In conclusion, I like continuous data more than discrete data and I use it wherever I can in a project.  Continuous data endpoints often allow better visualization of variation in a process.  They also require smaller sample sizes and unlock a more full cabinet of tools which we can use to demonstrate our current level of performance.  In your next healthcare quality improvement project be sure to use continuous data points where possible and life will be easier!

 

Disagree?  Do you like discrete data better or argue “proper data for proper questions”?  Let us know!

 

 

 

A Very Personal Take On Medical Errors

 

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It’s A Little Personal…

Let me share a personal story about the important differences between how I was trained in Surgery regarding medical errors and later training in statistical process control. Here, let’s discuss some personal thoughts on the important differences between a more systemic approach to error and the more traditional take on error which includes a focus on personal assignability. I am sharing these thoughts owing to my experience in different organizations. These experiences have ranged from some organizations which seek to lay blame specifically in one person to those organizations that are system focused on error reduction at the systemic level. What are some characteristics of each of these approaches?

 

M&M Is Useful, But Not For Quality Improvement (At Least Not Much)

I remember well my general surgical training and subsequent fellowships and I’m grateful for them.  I didn’t realize, at the time, how much of my training was very focused on personal issues with respect to quality improvement. What I mean is that, at the morbidity and mortality conference, I was trained both directly and indirectly to look at the patient care I provided and to focus on it for what I could improve personally.  This experience was shared by my colleagues.  The illusion by which we all abide in morbidity and mortality conference is that we can (and should) overcome all the friction inherent in the system and that by force of personal will and dedication we should be able to achieve excellent results or great outcomes based on our performance alone. What I mean is our morbidity and mortality presentations, or M&M’s, don’t focus on how the lab tests weren’t available, how the patient didn’t have their imaging in a timely fashion, or any of the other friction that can add to uncertainty in fluid situations. M & M, as many of my colleagues have said, is a contrivance. Read on, however, because there’s more: while M & M may be a contrivance, it is a very useful contrivance for training us as staff.

 

Consider that in the personally assignable world of the M&M conference we often take responsibility for decisions we didn’t make. Part of the idea of the M&M conference to this day (despite the 80 hours restrictions for residents) is that the resident understand the choices made in the OR and be able to defend or at least represent them effectively…even if that resident wasn’t in the OR. So from the standpoint of preventing defects, a case presentation by someone who wasn’t in the OR may help educate the staff…yet it probably doesn’t make for effective process improvement–at least not by itself.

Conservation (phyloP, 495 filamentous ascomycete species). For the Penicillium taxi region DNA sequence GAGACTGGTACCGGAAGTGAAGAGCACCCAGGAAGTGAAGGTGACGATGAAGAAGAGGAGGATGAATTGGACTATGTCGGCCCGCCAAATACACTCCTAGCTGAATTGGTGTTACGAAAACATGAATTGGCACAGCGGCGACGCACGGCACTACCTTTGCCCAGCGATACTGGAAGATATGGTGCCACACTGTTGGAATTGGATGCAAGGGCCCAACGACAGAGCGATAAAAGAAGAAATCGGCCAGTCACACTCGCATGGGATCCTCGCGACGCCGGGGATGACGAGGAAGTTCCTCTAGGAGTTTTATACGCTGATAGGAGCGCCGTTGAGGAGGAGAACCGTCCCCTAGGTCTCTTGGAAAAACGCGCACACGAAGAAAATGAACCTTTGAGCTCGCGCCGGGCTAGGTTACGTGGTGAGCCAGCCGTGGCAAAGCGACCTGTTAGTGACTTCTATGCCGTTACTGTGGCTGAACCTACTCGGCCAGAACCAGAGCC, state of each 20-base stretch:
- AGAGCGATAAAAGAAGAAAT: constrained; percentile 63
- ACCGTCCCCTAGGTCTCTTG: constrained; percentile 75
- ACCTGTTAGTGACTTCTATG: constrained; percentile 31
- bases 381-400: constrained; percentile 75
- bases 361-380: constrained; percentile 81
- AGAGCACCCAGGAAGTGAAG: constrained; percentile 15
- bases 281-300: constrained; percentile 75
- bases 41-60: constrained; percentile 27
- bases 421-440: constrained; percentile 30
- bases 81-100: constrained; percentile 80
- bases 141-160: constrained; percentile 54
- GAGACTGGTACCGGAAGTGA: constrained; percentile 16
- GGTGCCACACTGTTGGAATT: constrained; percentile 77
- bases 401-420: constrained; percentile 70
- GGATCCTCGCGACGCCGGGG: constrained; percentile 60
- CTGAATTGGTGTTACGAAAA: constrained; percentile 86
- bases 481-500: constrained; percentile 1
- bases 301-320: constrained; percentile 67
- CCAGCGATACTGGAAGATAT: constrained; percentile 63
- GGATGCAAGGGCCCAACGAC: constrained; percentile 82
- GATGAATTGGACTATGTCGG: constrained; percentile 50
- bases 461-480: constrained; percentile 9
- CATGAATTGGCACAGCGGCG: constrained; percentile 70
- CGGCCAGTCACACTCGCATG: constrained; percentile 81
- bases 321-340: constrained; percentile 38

Clearly, this “personal responsibility tact” is an excellent training tool for residents.  Morbidity and Mortality conference focuses on what we could do better personally. It forces us to read the relevant data and literature on the choices that were made in the operating room.  It is extraordinarily adaptive to place trainees in the position where they must defend certain choices, understand certain choices, and be able to discuss the risk versus benefit of the care in the pre-operative, intra-operative, and post-operative phase.  However, classic M&M is not a vehicle for quality improvement.

 

In The Real World, There Are Many Reasons For A Positive (Or Negative) Outlier

 

What I mean by this is that we in statistical process control know (and as we in healthcare are learning) there are many reasons that both positive and negative outliers exist.  Only one of the causes for a “bad” outcome is personal failure on the part of the provider and staff, and, in fact, most issues have roots in many other categories of what creates variation. This does not mean that, as a provider, I advocate a lack of personal responsibility for poor medical outcomes and outliers in the system.  (I’ve noticed that staff who, like me, grew up with the focus on personally assignable error and a “who screwed up” mentality typically accuse the process of ignoring personal responsibility owing to their lack of training or understanding of the process.) However, I recognize that outcomes have “man” or “people” as only one cause of variation.  In fact, as we have described previously on the blog, there are six causes of special cause variation.

 

There are six categories of reasons why things occur outside the routine variation for a system.  This doesn’t mean that a system’s normal variation (common cause variation) is even acceptable. In fact, sometimes systems can be performing at their routine level of variation and that routine level of variation is unacceptable as it generates too many defects. Here, let’s focus on the fact that there are 6 causes of special cause variation which can yield outliers above and beyond other values we might see. As mentioned before in the blog here, these 6 causes include the 6 M’s, which are sometimes referred to as the 5 M’s and 1 P.